• Developing business cases © Farthing Consulting LTD Page 46 Commercial AnalysisCommercial Analysis Delivery strategy This is about making it happen. Who will do it, how will they do it. Can they do it – risks. Need a view on delivery in resources terms and procurement strategy A) Do yourself B) Get somebody else ( delivery agents) Assess the viability of delivery shown in the business case consider – timescales , resources, skills What do we need to do to make in happen in practice.
  • Developing business cases © Farthing Consulting LTD Page 47 Commercial AnalysisCommercial Analysis Procurement strategy Is there a need to buy goods and/or services? • What is your knowledge of existing contracts with potential suppliers / contractors? • Does the potential value exceed the thresholds set out in the EC Procurement Directives? • What will be your approach to the market? • Any particular legal and/ or contracting issues? • How will you manage your contractor’s performance and quality?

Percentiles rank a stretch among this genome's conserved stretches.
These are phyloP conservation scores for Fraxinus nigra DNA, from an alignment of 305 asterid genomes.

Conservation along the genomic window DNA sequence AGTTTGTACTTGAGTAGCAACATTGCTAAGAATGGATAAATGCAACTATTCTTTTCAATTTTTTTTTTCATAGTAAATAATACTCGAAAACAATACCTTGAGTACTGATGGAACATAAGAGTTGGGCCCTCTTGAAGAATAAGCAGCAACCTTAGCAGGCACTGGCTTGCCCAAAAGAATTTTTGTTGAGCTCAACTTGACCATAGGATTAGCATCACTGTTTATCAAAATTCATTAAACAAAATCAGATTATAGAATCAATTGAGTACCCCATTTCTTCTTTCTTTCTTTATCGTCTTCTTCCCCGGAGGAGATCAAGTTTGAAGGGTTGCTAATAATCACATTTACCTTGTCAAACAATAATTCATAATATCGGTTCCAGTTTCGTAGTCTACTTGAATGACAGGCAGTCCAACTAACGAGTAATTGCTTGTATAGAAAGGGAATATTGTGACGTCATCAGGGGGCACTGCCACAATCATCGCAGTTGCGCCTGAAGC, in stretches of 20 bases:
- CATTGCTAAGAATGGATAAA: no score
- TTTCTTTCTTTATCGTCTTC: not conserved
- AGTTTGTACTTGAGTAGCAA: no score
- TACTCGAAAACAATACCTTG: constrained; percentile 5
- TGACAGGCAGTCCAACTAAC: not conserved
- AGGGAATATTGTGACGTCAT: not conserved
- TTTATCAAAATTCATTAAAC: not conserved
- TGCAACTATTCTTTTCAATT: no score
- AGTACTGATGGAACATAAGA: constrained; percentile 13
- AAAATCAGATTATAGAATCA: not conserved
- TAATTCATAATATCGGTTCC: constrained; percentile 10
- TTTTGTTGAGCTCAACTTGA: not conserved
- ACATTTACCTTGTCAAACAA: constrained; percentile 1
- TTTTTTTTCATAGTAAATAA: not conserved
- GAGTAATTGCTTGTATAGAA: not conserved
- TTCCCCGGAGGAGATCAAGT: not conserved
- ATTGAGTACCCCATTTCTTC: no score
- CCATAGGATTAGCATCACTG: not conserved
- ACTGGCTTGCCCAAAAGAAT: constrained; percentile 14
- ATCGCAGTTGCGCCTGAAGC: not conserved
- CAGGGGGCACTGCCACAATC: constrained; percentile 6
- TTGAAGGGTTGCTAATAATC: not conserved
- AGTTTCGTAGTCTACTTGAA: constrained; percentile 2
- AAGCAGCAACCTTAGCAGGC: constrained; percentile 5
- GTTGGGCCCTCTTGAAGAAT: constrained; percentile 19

• Developing business cases © Farthing Consulting LTD Page 48 Management AnalysisManagement Analysis Governance of the investment Check whether key roles and responsibilities have been defined : • Who will be responsible for making the investment decision (typically the SRO in consultation with DG/Ministers/ HM Treasury if a project or programme); • The Senior Responsible Owner (SRO) as the named individual who will be personally accountable for the success of the programme/ project (if applicable); • The delivery team (programme/ project manager (if applicable); • The main stakeholders; • Key members of the programme/ project board, where applicable; and, • Other essential roles as required. • Also Identify the required resources (human) required and any specific skills requirements e.g. Legal, Procurement, PPM etc.